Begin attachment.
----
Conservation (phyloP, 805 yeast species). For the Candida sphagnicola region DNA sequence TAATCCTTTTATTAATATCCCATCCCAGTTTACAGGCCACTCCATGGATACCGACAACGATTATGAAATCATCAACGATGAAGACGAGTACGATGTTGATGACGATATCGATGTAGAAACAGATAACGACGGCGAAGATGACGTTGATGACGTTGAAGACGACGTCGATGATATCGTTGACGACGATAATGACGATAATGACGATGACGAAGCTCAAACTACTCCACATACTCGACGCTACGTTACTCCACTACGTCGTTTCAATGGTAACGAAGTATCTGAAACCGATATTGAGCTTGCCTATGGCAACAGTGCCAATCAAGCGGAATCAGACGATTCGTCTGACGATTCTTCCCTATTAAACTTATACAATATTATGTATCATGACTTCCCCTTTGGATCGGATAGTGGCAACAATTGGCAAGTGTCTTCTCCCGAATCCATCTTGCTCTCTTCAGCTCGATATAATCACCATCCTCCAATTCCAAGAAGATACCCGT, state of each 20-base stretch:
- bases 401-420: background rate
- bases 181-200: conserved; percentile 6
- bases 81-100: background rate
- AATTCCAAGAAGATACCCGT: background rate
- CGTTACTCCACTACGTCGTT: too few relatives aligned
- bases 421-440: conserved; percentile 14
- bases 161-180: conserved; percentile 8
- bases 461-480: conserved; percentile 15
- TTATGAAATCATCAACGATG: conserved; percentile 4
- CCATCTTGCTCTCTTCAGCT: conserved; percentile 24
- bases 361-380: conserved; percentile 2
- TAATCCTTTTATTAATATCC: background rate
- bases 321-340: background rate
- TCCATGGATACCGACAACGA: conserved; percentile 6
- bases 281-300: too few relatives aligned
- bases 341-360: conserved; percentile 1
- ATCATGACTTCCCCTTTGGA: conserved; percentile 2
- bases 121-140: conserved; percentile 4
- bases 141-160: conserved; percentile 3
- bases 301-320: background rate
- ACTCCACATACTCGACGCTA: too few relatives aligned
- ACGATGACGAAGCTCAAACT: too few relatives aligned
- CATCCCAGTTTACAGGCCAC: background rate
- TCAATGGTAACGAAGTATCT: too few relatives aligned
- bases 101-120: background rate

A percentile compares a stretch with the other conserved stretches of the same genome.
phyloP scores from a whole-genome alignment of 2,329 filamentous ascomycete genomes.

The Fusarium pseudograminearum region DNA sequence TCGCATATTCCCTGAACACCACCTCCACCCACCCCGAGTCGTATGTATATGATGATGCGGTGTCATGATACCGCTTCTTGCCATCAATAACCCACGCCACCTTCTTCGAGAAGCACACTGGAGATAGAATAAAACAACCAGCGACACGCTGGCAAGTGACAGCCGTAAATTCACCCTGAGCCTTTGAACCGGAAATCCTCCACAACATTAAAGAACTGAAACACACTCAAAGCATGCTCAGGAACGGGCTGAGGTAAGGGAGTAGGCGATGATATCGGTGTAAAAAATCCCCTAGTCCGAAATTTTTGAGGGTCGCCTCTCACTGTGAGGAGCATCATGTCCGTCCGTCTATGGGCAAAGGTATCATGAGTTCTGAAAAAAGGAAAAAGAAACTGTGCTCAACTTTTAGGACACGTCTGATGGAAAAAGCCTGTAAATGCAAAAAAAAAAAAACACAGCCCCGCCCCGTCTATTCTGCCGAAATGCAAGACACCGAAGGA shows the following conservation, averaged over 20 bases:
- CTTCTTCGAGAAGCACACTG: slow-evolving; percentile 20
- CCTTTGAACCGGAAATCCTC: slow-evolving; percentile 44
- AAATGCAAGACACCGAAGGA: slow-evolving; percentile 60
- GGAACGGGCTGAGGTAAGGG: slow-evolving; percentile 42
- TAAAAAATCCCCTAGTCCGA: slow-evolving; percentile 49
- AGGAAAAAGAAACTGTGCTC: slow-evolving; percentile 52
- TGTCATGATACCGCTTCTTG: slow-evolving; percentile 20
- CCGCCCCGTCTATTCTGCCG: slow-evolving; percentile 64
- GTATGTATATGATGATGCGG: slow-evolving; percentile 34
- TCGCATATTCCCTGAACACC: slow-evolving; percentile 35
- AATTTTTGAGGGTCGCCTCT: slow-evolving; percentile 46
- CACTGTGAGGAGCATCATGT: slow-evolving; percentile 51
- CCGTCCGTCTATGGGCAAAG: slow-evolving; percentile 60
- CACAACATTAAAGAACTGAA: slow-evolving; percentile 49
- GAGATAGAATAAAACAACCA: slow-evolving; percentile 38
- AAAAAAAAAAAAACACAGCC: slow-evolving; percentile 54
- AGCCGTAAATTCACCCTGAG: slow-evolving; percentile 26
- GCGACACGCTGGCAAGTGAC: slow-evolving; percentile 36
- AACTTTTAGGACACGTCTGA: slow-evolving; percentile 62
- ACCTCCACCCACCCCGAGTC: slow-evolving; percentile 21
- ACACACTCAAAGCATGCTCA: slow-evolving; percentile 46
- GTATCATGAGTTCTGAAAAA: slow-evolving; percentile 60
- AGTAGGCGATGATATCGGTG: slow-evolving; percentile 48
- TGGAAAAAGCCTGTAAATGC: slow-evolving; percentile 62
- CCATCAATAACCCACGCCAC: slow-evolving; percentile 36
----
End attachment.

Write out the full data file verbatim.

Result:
Conservation (phyloP, 805 yeast species). For the Candida sphagnicola region DNA sequence TAATCCTTTTATTAATATCCCATCCCAGTTTACAGGCCACTCCATGGATACCGACAACGATTATGAAATCATCAACGATGAAGACGAGTACGATGTTGATGACGATATCGATGTAGAAACAGATAACGACGGCGAAGATGACGTTGATGACGTTGAAGACGACGTCGATGATATCGTTGACGACGATAATGACGATAATGACGATGACGAAGCTCAAACTACTCCACATACTCGACGCTACGTTACTCCACTACGTCGTTTCAATGGTAACGAAGTATCTGAAACCGATATTGAGCTTGCCTATGGCAACAGTGCCAATCAAGCGGAATCAGACGATTCGTCTGACGATTCTTCCCTATTAAACTTATACAATATTATGTATCATGACTTCCCCTTTGGATCGGATAGTGGCAACAATTGGCAAGTGTCTTCTCCCGAATCCATCTTGCTCTCTTCAGCTCGATATAATCACCATCCTCCAATTCCAAGAAGATACCCGT, state of each 20-base stretch:
- bases 401-420: background rate
- bases 181-200: conserved; percentile 6
- bases 81-100: background rate
- AATTCCAAGAAGATACCCGT: background rate
- CGTTACTCCACTACGTCGTT: too few relatives aligned
- bases 421-440: conserved; percentile 14
- bases 161-180: conserved; percentile 8
- bases 461-480: conserved; percentile 15
- TTATGAAATCATCAACGATG: conserved; percentile 4
- CCATCTTGCTCTCTTCAGCT: conserved; percentile 24
- bases 361-380: conserved; percentile 2
- TAATCCTTTTATTAATATCC: background rate
- bases 321-340: background rate
- TCCATGGATACCGACAACGA: conserved; percentile 6
- bases 281-300: too few relatives aligned
- bases 341-360: conserved; percentile 1
- ATCATGACTTCCCCTTTGGA: conserved; percentile 2
- bases 121-140: conserved; percentile 4
- bases 141-160: conserved; percentile 3
- bases 301-320: background rate
- ACTCCACATACTCGACGCTA: too few relatives aligned
- ACGATGACGAAGCTCAAACT: too few relatives aligned
- CATCCCAGTTTACAGGCCAC: background rate
- TCAATGGTAACGAAGTATCT: too few relatives aligned
- bases 101-120: background rate

A percentile compares a stretch with the other conserved stretches of the same genome.
phyloP scores from a whole-genome alignment of 2,329 filamentous ascomycete genomes.

The Fusarium pseudograminearum region DNA sequence TCGCATATTCCCTGAACACCACCTCCACCCACCCCGAGTCGTATGTATATGATGATGCGGTGTCATGATACCGCTTCTTGCCATCAATAACCCACGCCACCTTCTTCGAGAAGCACACTGGAGATAGAATAAAACAACCAGCGACACGCTGGCAAGTGACAGCCGTAAATTCACCCTGAGCCTTTGAACCGGAAATCCTCCACAACATTAAAGAACTGAAACACACTCAAAGCATGCTCAGGAACGGGCTGAGGTAAGGGAGTAGGCGATGATATCGGTGTAAAAAATCCCCTAGTCCGAAATTTTTGAGGGTCGCCTCTCACTGTGAGGAGCATCATGTCCGTCCGTCTATGGGCAAAGGTATCATGAGTTCTGAAAAAAGGAAAAAGAAACTGTGCTCAACTTTTAGGACACGTCTGATGGAAAAAGCCTGTAAATGCAAAAAAAAAAAAACACAGCCCCGCCCCGTCTATTCTGCCGAAATGCAAGACACCGAAGGA shows the following conservation, averaged over 20 bases:
- CTTCTTCGAGAAGCACACTG: slow-evolving; percentile 20
- CCTTTGAACCGGAAATCCTC: slow-evolving; percentile 44
- AAATGCAAGACACCGAAGGA: slow-evolving; percentile 60
- GGAACGGGCTGAGGTAAGGG: slow-evolving; percentile 42
- TAAAAAATCCCCTAGTCCGA: slow-evolving; percentile 49
- AGGAAAAAGAAACTGTGCTC: slow-evolving; percentile 52
- TGTCATGATACCGCTTCTTG: slow-evolving; percentile 20
- CCGCCCCGTCTATTCTGCCG: slow-evolving; percentile 64
- GTATGTATATGATGATGCGG: slow-evolving; percentile 34
- TCGCATATTCCCTGAACACC: slow-evolving; percentile 35
- AATTTTTGAGGGTCGCCTCT: slow-evolving; percentile 46
- CACTGTGAGGAGCATCATGT: slow-evolving; percentile 51
- CCGTCCGTCTATGGGCAAAG: slow-evolving; percentile 60
- CACAACATTAAAGAACTGAA: slow-evolving; percentile 49
- GAGATAGAATAAAACAACCA: slow-evolving; percentile 38
- AAAAAAAAAAAAACACAGCC: slow-evolving; percentile 54
- AGCCGTAAATTCACCCTGAG: slow-evolving; percentile 26
- GCGACACGCTGGCAAGTGAC: slow-evolving; percentile 36
- AACTTTTAGGACACGTCTGA: slow-evolving; percentile 62
- ACCTCCACCCACCCCGAGTC: slow-evolving; percentile 21
- ACACACTCAAAGCATGCTCA: slow-evolving; percentile 46
- GTATCATGAGTTCTGAAAAA: slow-evolving; percentile 60
- AGTAGGCGATGATATCGGTG: slow-evolving; percentile 48
- TGGAAAAAGCCTGTAAATGC: slow-evolving; percentile 62
- CCATCAATAACCCACGCCAC: slow-evolving; percentile 36